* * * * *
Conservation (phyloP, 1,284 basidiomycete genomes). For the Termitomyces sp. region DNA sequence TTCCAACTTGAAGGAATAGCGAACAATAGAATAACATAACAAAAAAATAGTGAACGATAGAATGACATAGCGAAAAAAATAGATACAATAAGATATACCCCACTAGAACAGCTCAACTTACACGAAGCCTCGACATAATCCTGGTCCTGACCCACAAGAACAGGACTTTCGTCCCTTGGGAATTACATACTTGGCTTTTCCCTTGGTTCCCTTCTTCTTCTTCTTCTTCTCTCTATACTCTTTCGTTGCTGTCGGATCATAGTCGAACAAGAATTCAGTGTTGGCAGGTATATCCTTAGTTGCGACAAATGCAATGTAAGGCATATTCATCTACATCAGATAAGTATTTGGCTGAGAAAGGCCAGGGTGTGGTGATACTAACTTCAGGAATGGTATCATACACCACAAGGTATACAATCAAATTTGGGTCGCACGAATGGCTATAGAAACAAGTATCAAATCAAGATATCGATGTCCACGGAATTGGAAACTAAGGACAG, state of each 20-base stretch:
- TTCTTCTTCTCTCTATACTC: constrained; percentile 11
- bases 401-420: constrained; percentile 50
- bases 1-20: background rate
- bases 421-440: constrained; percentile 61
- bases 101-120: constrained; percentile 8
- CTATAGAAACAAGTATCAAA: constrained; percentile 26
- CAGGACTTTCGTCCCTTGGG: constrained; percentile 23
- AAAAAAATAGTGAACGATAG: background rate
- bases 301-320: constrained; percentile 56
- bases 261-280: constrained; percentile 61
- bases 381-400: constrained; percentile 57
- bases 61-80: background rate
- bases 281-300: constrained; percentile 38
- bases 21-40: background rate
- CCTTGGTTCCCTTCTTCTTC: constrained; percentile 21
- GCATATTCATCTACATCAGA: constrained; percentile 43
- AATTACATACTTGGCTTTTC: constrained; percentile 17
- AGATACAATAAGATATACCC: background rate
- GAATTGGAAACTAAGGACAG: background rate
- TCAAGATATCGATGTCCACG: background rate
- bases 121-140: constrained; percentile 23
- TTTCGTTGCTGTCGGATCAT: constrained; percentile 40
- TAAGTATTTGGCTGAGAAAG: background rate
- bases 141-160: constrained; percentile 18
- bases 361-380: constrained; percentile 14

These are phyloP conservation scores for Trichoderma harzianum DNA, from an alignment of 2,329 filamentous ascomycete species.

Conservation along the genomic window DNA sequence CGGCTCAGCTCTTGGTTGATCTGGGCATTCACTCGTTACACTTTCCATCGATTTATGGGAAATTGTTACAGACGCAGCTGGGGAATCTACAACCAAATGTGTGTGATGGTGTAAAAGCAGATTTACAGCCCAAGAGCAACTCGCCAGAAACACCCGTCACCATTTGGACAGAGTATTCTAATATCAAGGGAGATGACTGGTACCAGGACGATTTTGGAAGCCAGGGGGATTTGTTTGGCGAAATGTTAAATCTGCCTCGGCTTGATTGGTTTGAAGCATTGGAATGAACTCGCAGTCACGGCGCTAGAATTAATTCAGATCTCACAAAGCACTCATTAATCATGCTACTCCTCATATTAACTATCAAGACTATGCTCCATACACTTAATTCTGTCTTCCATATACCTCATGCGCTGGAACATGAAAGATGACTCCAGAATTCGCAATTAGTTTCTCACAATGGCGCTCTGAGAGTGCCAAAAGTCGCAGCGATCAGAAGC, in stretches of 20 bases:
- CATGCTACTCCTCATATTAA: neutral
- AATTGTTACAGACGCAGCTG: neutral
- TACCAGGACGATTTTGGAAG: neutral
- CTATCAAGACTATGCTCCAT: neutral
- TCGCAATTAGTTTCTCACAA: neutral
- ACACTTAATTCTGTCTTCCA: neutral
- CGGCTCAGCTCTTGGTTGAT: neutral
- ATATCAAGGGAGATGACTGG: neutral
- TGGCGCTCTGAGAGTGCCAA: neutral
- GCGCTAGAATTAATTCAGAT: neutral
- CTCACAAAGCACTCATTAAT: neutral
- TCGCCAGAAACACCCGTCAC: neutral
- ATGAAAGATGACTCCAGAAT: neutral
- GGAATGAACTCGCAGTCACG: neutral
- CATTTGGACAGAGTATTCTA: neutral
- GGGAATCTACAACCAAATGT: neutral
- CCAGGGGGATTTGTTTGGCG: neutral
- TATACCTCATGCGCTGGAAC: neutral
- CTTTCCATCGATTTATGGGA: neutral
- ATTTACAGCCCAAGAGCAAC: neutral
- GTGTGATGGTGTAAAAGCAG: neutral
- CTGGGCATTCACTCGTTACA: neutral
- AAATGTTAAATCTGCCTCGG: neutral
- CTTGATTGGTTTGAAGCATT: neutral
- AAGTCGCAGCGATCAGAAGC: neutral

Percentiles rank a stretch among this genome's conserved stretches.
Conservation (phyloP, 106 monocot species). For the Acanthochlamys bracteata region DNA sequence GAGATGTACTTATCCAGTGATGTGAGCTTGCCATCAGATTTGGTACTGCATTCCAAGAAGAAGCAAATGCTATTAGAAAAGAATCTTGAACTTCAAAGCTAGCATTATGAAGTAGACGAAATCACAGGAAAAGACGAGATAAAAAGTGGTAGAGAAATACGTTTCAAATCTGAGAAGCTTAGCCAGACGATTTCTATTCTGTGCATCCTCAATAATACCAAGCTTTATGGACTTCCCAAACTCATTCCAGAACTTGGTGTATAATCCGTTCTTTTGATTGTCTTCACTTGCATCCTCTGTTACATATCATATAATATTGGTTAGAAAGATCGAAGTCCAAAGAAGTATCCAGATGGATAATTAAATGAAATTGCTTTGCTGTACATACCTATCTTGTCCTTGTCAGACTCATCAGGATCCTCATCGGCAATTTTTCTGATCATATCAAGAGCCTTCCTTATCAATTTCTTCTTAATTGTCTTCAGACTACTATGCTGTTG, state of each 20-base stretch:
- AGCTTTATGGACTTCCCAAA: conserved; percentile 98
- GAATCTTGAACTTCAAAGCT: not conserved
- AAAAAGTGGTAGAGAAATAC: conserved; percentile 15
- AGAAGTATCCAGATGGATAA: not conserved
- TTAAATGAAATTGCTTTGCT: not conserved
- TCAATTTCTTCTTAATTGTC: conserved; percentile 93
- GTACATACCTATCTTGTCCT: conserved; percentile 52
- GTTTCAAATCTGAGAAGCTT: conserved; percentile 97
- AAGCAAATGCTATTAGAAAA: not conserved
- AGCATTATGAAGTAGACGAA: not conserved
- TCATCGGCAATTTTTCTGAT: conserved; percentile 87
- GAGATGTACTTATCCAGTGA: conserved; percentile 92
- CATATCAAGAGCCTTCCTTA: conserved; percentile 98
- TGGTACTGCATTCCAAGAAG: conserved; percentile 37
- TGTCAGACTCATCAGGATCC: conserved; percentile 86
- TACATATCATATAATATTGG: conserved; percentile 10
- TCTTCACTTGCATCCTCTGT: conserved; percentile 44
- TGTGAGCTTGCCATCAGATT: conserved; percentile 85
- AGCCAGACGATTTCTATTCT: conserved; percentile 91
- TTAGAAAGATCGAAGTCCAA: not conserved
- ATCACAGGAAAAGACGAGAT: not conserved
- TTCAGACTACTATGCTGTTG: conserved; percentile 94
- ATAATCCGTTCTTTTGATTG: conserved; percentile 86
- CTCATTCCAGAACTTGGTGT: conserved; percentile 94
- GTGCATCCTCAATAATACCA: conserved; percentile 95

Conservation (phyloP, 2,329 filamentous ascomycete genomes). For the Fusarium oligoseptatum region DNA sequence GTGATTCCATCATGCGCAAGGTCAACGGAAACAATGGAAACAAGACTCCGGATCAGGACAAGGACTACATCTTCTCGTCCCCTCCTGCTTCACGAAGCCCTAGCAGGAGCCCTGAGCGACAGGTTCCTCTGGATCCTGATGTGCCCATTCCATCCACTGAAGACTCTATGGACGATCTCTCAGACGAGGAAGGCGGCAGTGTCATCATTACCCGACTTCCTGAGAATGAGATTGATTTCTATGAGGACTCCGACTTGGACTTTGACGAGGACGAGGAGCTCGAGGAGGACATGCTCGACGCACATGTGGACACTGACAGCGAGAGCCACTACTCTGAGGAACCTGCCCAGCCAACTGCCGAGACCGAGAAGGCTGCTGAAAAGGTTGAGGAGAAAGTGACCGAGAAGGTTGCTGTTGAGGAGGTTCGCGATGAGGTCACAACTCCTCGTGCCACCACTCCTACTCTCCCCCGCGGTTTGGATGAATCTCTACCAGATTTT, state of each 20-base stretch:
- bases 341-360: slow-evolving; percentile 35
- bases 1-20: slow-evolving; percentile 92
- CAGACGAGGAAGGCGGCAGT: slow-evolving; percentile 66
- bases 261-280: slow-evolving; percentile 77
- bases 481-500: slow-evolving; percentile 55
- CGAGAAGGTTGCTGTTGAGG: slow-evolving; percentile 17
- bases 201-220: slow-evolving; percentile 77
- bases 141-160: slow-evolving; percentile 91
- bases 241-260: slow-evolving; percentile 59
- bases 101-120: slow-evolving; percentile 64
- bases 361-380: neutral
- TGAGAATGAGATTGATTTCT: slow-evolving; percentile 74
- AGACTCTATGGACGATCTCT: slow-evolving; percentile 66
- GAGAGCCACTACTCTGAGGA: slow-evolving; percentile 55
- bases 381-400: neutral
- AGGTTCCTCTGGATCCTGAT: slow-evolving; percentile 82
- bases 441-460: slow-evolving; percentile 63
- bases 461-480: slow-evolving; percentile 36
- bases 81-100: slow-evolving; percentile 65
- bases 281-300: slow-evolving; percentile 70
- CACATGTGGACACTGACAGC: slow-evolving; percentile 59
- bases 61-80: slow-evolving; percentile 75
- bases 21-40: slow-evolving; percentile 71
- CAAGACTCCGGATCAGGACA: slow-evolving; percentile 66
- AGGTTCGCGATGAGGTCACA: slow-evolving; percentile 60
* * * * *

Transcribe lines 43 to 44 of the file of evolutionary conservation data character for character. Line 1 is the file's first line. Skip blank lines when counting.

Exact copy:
- CATTTGGACAGAGTATTCTA: neutral
- GGGAATCTACAACCAAATGT: neutral